The Minutemen and the LA they endured
The Minutemen — and shouldn’t we love them for this? — are getting steadily less graspable, less comprehensible. Back in the ’80s, it seemed fairly straightforward: three LA avant-punkers with a Wire fixation and manic chops smoking through tiny, spiny, jazz-mathematical rock songs at an approximate rate of 45 per hour. Like the other heroic trios of the era — Meat Puppets and Hüsker Dü — they were on SST, and that label’s maximal/minimal æsthetic seemed to apply in more or less the same proportions: the most energy, the least money, the highest ambitions riding in the shittiest van. If you half-closed your eyes, you could almost take them for granted.
DARK KICKS: In natural opposition to the prevailing culture of bikinis and the Eagles, Hollywood’s punks built themselves a catacomb of violence, addiction, occultism, and Manson-infatuation.
But contemplating the band down the tube of 20 years, in the new DVD version of Tim Irwin’s 2005 documentary We Jam Econo: The Story of The Minutemen (Plexifilm), we find that they’ve been telescoped into their true rarity and specialness. Even though they were all “bros,” locals, graduates of the same high school in San Pedro, California, the coming together of D Boon, Mike Watt, and George Hurley could have been ordained only by the flukiest gods of chance: this was a one-off if ever there was one. Boon and Watt were shocked from a stupor of ’70s innocence — trance-like repetitions of “Smoke on the Water” played in their bedrooms on out-of-tune guitars — by the early Hollywood punk bands; they roped in Hurley, smiling and surfer-strong, and the radical cell/comedy troupe was complete.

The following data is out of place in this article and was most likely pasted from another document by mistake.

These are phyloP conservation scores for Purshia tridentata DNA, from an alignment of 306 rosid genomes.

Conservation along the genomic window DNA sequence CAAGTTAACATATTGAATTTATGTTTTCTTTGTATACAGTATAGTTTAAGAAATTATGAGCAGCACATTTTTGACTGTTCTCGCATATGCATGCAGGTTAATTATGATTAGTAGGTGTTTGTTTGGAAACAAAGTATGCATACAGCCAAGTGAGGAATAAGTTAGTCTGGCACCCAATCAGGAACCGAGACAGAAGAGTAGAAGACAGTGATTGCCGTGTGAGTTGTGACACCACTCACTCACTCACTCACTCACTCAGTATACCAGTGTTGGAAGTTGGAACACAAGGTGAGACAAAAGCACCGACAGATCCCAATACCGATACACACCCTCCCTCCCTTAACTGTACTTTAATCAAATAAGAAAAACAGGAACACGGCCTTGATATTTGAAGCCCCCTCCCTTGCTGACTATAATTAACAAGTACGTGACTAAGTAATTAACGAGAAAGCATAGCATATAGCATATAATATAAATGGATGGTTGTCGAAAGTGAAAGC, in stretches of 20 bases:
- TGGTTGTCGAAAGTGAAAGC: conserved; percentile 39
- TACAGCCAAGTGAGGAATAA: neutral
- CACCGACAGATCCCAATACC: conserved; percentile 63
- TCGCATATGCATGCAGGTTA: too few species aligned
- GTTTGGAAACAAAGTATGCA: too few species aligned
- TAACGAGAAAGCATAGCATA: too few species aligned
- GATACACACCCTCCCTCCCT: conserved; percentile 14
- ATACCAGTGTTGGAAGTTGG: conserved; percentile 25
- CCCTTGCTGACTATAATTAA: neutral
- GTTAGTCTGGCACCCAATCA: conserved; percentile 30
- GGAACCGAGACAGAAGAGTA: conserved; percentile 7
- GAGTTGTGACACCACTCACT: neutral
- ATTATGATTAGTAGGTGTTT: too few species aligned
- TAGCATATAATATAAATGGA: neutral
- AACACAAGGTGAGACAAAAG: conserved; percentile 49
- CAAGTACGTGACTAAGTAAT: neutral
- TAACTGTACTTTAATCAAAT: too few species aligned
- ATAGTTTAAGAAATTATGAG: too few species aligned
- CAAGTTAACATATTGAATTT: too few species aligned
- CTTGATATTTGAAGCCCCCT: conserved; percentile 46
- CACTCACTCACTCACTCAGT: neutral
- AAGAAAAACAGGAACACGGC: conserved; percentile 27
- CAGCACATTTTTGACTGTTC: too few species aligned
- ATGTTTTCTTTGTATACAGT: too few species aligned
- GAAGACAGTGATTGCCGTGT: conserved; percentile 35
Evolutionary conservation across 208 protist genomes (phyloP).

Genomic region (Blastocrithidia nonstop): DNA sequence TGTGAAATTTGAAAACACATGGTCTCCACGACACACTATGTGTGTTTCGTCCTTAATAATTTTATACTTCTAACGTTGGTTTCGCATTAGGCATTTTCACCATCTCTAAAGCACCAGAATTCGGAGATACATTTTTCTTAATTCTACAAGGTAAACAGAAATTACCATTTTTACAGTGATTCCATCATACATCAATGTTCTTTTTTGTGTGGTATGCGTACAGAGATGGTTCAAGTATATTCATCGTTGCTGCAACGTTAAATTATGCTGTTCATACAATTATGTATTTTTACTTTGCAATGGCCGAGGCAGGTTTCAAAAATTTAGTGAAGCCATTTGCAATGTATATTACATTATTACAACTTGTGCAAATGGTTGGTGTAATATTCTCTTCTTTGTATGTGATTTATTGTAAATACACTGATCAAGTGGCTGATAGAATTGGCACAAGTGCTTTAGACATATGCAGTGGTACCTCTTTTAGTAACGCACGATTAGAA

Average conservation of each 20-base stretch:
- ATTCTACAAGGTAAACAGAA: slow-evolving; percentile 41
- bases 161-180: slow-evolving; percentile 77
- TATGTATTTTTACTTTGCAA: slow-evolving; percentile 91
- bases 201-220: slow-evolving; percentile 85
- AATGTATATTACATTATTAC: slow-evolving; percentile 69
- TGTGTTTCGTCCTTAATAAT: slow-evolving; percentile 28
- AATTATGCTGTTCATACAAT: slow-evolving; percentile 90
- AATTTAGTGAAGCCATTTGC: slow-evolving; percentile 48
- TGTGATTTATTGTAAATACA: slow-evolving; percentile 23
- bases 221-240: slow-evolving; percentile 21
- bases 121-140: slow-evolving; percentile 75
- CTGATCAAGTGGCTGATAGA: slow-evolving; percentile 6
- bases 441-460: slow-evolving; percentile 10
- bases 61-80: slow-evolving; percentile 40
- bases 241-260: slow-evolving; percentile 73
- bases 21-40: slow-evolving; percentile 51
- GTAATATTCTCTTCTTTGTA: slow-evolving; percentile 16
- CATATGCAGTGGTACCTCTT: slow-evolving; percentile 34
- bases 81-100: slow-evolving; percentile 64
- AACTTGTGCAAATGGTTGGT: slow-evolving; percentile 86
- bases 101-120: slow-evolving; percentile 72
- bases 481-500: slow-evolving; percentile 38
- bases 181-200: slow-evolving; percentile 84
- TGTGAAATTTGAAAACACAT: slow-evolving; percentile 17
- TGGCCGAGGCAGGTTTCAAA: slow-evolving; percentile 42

D Boon, huge and taut with his own mass, would prance across the stage, airy, unembarrassable, as if the only thing tethering him to earth were the chord plugged into his amp. Over his bass, Watt churned and blew, and Hurley didn’t so much play his drums as taste them, drawing flavor from every surface. Punk rock had jetpacked them into a synæsthetic sound world where ideas had the same value as chords, where Reagan’s policy in Central America could be related directly to the setting of your amp. “He had the worst shoes!” chuckles someone in Irwin’s film of D Boon, who apparently would not be parted from a pair of ghastly gray loafers because they allied him with the common man. And from Nels Cline we learn that the separation of treble and bass in the Minutemen sound, the gulf between the brilliant scrape of D Boon’s guitar and the bubbling underthrust of Watt-ness, was “a political decision,” an attempt to establish “sovereign states” of noise. Can you imagine, say, Fall Out Boy thinking along these lines?
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